The same figures to be true once Mr. Smile flashes his grin after doing something more spectacular than say hello or the pitcher called Cookie makes opposing hitters crumble. Still, I was just getting accustomed to having my breath taken away by young Giménez and we’re not so deep into 2021 that I can’t remember the summers of 2017 — when we anxiously awaited the promotion of young Rosario — and 2019 — when Amed was among the kids making the Mets lovable and contenders. If everything went great for both of them, you could imagine either of them growing up to become our very own version of Francisco Lindor.

Or, you know, we could cut out the middleman and get the middle infielder they were trying to be. Andrés is 22. Amed is 25. Francisco is 27, might stick around and brought a pitcher with him. Maybe this year will be better than the last.

22 comments to Zooming in on Mr. Smile

  • Daniel Hall

    Still weeping bitter tears for Andres Gimenez.

    At least there is the cold comfort that it can’t come any worse than the similarly structured deal with the Mariners a few years back…….

    And I don’t know about anybody else, but Bauer and Springer are still on my wishlist.

  • open the gates

    It’s a one-year contract? Uh-oh. I guess the question is, does he become the next Keith Hernandez or the next Mike Hampton? (Let’s not even talk about Alomar, shall we?)

  • […] Greg Prince of Faith and Fear in Flushing zoomed in on Mr. Smile in his latest post. […]

  • I’m hoping that his lack of commitment beyond this year is just a negotiating ploy for increased money. I would have thought that a deal of this magnitude would have come with pre-negotiated contract, like Santana’s, but there’s gotta be some gentlemen’s agreement here…or is there one? They’d better be prepared to give him a Trout/Betts-type contract, and make sure he stays, or this deal will be truly a robbery.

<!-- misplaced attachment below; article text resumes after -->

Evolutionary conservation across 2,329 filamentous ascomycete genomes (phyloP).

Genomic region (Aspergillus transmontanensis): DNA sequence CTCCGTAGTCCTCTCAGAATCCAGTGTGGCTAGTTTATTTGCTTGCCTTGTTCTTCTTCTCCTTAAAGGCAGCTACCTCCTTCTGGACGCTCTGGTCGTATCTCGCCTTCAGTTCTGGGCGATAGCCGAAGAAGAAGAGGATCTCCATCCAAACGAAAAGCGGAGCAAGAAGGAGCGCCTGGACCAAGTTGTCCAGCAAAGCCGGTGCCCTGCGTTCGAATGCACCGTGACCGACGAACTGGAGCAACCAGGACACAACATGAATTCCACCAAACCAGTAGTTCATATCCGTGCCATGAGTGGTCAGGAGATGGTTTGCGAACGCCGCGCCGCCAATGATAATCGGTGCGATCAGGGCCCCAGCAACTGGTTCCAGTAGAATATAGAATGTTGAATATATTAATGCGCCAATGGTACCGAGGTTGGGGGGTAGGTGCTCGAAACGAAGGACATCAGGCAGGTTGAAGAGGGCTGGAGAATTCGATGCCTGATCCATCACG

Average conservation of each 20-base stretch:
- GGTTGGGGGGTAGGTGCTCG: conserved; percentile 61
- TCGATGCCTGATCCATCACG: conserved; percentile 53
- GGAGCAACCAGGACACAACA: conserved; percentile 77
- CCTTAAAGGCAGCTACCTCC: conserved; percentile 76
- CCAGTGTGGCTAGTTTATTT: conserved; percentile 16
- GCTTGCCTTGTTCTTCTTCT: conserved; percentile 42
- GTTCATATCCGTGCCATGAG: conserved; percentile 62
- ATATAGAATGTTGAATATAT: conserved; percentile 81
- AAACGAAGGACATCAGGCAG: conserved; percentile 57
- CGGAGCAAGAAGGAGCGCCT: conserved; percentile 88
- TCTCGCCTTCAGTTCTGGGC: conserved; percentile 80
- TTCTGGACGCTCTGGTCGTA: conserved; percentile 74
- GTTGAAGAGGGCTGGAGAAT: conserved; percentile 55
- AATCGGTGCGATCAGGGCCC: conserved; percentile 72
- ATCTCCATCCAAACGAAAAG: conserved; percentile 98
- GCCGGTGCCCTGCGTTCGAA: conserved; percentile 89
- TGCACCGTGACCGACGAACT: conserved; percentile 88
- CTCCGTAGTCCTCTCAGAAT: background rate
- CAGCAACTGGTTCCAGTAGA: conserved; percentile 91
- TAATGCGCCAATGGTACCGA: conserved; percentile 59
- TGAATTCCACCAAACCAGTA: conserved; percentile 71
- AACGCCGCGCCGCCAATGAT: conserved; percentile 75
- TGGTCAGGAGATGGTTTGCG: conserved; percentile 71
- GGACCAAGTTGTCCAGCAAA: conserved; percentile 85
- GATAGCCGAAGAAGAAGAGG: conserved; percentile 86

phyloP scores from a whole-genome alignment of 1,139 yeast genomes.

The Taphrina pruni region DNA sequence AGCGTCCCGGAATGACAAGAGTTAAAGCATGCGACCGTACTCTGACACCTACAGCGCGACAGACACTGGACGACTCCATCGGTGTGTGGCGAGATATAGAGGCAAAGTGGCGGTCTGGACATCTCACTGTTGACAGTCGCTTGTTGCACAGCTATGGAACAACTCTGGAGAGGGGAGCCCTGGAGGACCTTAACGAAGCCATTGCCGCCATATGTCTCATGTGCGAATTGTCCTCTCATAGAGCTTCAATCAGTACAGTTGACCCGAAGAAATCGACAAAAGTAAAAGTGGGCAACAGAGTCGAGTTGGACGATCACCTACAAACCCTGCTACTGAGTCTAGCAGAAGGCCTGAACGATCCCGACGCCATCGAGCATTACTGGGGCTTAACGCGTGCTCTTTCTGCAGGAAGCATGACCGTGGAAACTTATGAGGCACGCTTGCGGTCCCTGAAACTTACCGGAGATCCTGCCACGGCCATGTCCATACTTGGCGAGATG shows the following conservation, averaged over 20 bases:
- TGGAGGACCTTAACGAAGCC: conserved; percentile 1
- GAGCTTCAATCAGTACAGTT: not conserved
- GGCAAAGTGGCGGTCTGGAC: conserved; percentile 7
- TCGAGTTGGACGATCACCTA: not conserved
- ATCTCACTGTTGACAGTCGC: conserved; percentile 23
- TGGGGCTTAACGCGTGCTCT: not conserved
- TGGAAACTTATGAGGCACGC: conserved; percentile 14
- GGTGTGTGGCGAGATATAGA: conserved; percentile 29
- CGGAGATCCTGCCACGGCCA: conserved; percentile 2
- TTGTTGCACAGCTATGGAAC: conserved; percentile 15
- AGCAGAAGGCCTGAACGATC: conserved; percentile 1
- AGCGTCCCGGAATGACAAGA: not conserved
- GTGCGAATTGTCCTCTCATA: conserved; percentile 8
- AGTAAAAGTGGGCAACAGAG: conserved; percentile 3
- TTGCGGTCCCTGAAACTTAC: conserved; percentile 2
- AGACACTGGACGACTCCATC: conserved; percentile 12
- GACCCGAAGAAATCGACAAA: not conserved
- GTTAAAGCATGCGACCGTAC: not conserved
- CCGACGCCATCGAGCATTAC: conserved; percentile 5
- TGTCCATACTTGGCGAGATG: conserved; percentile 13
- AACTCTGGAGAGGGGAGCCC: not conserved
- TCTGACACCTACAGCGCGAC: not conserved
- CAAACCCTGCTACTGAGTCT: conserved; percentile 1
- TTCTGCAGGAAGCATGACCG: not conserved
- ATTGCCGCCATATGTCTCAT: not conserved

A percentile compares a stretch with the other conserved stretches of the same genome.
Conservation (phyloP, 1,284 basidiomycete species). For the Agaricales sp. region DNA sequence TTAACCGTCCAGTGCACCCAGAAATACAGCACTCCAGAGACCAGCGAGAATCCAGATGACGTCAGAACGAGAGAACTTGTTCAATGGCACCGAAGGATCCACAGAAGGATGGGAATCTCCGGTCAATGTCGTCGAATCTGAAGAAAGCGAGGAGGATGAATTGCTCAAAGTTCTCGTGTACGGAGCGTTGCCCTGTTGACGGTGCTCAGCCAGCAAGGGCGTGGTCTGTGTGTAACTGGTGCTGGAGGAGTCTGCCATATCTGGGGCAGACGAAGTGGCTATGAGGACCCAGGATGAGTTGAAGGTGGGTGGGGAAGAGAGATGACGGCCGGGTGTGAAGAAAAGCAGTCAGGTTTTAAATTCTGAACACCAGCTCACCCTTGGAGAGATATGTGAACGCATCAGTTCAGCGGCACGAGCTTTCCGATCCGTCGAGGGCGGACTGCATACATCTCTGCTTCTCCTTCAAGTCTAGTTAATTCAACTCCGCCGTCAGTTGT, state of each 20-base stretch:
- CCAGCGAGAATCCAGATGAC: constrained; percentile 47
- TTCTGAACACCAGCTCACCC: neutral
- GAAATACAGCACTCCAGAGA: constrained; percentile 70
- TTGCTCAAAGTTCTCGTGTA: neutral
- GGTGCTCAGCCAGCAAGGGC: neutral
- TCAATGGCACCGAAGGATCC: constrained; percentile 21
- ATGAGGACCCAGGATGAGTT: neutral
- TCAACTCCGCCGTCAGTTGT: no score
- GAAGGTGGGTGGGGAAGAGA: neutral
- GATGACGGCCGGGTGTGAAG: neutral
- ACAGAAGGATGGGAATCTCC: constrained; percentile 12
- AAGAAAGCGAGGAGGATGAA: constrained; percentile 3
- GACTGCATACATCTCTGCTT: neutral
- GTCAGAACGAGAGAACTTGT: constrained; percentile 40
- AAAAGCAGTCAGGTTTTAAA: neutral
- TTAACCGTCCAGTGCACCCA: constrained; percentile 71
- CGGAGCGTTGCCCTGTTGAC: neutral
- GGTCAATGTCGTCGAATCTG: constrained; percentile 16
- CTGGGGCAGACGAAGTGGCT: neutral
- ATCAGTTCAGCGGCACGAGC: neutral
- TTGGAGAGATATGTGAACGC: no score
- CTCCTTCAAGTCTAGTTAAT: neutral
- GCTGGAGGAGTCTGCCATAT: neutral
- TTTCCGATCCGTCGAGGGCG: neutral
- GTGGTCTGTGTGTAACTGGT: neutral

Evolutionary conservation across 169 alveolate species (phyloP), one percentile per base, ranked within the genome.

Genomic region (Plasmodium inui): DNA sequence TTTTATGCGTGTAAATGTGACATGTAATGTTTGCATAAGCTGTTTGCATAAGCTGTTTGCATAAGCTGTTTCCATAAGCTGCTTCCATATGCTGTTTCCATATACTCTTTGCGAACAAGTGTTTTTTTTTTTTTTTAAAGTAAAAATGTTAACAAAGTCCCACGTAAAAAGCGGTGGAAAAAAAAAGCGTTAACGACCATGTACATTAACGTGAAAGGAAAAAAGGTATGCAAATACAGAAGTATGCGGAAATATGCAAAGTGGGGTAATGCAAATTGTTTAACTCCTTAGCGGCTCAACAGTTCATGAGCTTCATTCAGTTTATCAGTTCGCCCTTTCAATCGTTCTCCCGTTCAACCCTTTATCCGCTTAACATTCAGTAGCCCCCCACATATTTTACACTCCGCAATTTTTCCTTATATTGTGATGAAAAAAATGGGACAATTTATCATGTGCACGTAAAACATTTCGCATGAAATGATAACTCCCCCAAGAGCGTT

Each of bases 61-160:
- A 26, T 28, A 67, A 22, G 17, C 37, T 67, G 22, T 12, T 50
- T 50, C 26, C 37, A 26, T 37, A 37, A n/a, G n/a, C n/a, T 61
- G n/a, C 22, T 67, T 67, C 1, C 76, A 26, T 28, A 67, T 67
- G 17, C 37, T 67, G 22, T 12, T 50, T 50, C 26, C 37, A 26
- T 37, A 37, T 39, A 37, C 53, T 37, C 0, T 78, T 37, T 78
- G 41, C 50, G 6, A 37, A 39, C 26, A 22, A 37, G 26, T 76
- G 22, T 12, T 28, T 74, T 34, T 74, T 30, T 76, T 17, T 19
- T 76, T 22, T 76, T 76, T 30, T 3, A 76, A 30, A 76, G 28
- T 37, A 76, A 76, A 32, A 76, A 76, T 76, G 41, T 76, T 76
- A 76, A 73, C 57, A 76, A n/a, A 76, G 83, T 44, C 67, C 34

Nice paraphrasing of In The Navy from the Village People. I guess one has to be of a certain age to pick up on pop music allusions from circa 1979. You really went all out with your nautical metaphor. This Mets Love Boat soon will be scoring another run or two or three or four; its passenger manifest is almost complete, with a few guests to be added, as you mention. Sad to lose Rosario and Gimenez, but maybe they can come back on board as free agents in a few years.

    Glad to see Sandy weigh in on the horror at the Capitol. We’re by no means out of the woods yet.

  • Dave

    I feel as though in Lindor and Carrasco, the Mets got not only a pair of outstanding talents, but outstanding people as well. We’ve all been instantly captured and captivated by Lindor’s personality and facial expression without even seeing him play Gold Glove shortstop and be a base-stealing 30-HR switch hitter while wearing a Mets uniform yet. As for Carrasco – 100 % improvement over the last Met with that last name, no doubt – a Roberto Clemente Award winner and owner of one of baseball’s most inspirational stories. These are, someone my age can say, fine young men.

    If the Mets sign the guy who I think deserved 1/3 of a Cy Young for pitching 1/3 of a season, I will grit my teeth about a number of obvious character flaws and hope that he performs at the level he insists on being paid (maybe like another fairly recent Met I didn’t want on the team, he’ll block me on Twitter too). But Lindor and Carrasco are guys who I’m very proud to see in Mets uniforms, and let’s hope (as I suspect) that Uncle Steve didn’t give the green light on this deal with the expectation that we’ll be looking for a new shortstop in 2022.